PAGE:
by Cora Quisumbing-King, Ph.D.
During this month of May, when Asian American and Pacific Islander Heritage is acknowledged and celebrated, I would like to share some of my reflections about what it means to be Filipino, Filipino American, and a member of the AAPI community.
Know that there is no way I can capture the depth and breadth of it all!
I continue to yearn for home. I continue to yearn for home. My first country is not as rich or as large as the United States, where I have lived far longer than I have in the Philippines. And yet, that is where my Filipino roots are intertwined and where my parents and my eight siblings grew up to adulthood, where we learned the value of self-discipline and social responsibility, of being loyal to family and of honoring the legacy of our ancestors.
That is also where most of my family still live even as some of us have made homes in other countries. And guess what: my extended family still enjoys welcoming me home, expecting me to do the “genealogy intro” when we have gatherings!
Admittedly, there is something to be said about enjoying the fruits and delicacies of one’s own country in one’s country, despite the availability of many a product in the United States. There is something about the tropical landscape, the hills, and mountains, the seascapes, the flora, and the ancestral house.
I went to a Catholic school, in the city of Cebu, learned how to speak, write and read in English, such that (believe it or not), I have mastered it better than my Cebuano mother tongue (which was not officially taught to us).
Learning Tagalog was required up until high school while Spanish was taught during my senior year and also for four years in college. Yes, a catholic education has its “strictures,” but this is also how I learned to excel, to become a leader and an activist, to live the Christian values of compassion, fairness, and justice.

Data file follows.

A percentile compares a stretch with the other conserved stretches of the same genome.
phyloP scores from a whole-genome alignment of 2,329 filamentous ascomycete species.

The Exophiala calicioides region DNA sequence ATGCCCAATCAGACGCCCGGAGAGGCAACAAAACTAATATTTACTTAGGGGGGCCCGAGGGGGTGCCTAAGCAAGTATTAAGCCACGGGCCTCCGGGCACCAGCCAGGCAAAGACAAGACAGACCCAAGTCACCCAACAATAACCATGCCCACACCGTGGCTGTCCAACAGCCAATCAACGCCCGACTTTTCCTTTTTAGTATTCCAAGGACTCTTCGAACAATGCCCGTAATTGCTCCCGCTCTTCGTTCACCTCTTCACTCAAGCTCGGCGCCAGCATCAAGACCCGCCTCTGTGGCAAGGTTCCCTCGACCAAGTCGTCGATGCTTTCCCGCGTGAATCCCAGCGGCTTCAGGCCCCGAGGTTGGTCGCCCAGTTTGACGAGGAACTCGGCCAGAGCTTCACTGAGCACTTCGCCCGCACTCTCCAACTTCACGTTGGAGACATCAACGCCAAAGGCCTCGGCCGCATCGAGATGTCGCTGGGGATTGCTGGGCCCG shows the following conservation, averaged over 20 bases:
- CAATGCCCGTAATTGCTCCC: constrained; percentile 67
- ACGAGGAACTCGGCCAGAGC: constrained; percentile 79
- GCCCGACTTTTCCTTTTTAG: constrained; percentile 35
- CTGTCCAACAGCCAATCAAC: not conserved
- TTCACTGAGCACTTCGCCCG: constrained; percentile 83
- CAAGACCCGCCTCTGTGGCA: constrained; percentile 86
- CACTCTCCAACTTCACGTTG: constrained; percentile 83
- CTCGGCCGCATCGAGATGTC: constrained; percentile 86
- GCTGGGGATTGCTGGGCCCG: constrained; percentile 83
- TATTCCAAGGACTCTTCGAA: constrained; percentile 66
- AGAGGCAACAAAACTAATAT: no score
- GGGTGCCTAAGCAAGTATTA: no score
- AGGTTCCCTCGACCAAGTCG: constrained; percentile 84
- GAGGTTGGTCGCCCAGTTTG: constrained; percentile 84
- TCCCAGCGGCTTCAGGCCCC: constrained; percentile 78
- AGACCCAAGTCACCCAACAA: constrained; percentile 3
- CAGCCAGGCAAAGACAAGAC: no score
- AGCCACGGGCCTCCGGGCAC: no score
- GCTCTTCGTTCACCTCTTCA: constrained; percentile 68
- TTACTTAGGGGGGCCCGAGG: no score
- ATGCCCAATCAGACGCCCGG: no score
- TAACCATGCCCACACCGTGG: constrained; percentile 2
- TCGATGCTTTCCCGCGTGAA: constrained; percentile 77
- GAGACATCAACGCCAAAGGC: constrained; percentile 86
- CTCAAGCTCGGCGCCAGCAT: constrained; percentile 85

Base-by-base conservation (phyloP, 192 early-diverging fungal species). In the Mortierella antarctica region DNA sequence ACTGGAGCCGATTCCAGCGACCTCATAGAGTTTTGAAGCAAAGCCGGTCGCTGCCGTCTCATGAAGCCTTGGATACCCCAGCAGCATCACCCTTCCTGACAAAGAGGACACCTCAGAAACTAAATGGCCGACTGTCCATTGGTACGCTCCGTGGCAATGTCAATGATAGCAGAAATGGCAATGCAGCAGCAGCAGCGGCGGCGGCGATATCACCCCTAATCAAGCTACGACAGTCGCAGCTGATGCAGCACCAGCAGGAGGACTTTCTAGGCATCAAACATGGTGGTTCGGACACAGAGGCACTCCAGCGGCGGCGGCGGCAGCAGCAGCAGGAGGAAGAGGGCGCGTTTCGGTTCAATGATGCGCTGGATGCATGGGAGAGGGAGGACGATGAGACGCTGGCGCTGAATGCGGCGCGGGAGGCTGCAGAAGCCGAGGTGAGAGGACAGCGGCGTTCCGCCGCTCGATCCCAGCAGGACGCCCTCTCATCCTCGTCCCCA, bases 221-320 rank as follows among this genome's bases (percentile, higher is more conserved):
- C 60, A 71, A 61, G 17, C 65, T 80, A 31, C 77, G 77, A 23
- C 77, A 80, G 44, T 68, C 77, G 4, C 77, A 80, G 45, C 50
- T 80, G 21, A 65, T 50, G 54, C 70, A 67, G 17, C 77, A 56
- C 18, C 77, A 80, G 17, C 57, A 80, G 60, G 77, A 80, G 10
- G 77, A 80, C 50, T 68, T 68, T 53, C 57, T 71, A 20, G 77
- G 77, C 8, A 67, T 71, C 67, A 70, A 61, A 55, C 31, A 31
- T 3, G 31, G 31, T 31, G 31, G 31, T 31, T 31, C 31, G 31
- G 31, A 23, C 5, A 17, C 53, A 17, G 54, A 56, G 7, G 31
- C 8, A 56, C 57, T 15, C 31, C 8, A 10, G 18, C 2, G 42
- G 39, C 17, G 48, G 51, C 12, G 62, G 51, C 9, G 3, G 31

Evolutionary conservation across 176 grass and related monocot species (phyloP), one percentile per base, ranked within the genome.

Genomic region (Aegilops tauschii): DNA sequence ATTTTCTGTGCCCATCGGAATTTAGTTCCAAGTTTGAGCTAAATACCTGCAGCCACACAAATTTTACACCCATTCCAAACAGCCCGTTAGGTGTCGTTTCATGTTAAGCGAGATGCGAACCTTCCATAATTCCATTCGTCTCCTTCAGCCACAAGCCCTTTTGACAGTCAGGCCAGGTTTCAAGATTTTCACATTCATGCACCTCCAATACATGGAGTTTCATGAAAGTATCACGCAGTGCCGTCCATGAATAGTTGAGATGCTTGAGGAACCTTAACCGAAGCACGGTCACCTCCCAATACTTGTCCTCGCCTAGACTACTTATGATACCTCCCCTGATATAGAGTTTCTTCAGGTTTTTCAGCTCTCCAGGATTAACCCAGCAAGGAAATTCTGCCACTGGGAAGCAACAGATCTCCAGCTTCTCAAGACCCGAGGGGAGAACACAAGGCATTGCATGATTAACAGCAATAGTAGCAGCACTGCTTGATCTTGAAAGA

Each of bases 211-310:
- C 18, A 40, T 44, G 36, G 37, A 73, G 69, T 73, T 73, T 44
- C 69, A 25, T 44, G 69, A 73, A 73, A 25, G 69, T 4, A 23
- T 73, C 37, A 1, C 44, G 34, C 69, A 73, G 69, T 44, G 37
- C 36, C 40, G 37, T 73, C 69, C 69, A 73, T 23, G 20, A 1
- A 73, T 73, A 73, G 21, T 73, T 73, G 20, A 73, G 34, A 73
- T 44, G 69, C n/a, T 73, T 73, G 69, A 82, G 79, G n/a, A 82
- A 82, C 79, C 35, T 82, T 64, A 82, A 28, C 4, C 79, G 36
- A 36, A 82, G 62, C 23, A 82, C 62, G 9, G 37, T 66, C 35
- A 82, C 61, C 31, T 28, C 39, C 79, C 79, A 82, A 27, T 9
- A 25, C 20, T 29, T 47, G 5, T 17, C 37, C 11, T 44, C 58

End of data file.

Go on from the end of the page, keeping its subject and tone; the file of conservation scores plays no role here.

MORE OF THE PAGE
Ahhh, to be Filipino, to be a Cebuana!
As a citizen of the United States, I am also a Filipino American. I am not always sure what this means from an “upbringing, the roots-have-it” perspective.
This country is where my wings have flown me and this is where I have made a life, where I have worked, contributed to my workplace, and nurtured a home with my husband and our daughter. This is the country they call their first home since he migrated from HK where he was born on his parents’ journey from China to the United States. My daughter was born here.
As a citizen of this country, I have expanded my horizons and have used it as my base for seeing the world, learning about other cultures and also, listening to the complicated rhythms and heartbeats of this nation.
There is so much more diversity, so much more cultural complexity in this country. In fact, many a Filipino American group exists, sometimes representing different interests. The challenge must be met by us all to live productive and responsible lives within our own communities.
Advocating knows no boundaries and we must balance our local, national, and global outreach. This complex diversity extends further to the Asian American and Pacific Islander communities.
While we can be seen as a cultural “amalgamation” of many ethnicities, we are also a cultural force that continues to find our voice and seeks to be heard and even more so during these challenging times.
The AAPI visibility among those who are more “recognizable” has often put our communities at risk, facing tragedy and death. While we check off different “categories” depending on the survey responses presented to us, we need to make sure we are seen and heard, and that one community does not make invisible the other.
This is critical not only among the AAPIs but also across other communities.
We must seek to understand. We must continue to see one another, hear one another. We must strive to be worthy citizens of this country and of the world.
CORA QUISUMBING-KING, PH.D. is co-chair of the Asian American Pacific Island Caucus and New Hampshire Democratic Party. She graduated from Ateneo de Manila University and received her Ph.D. in Social and Organizational Psychology from the University of Chicago.
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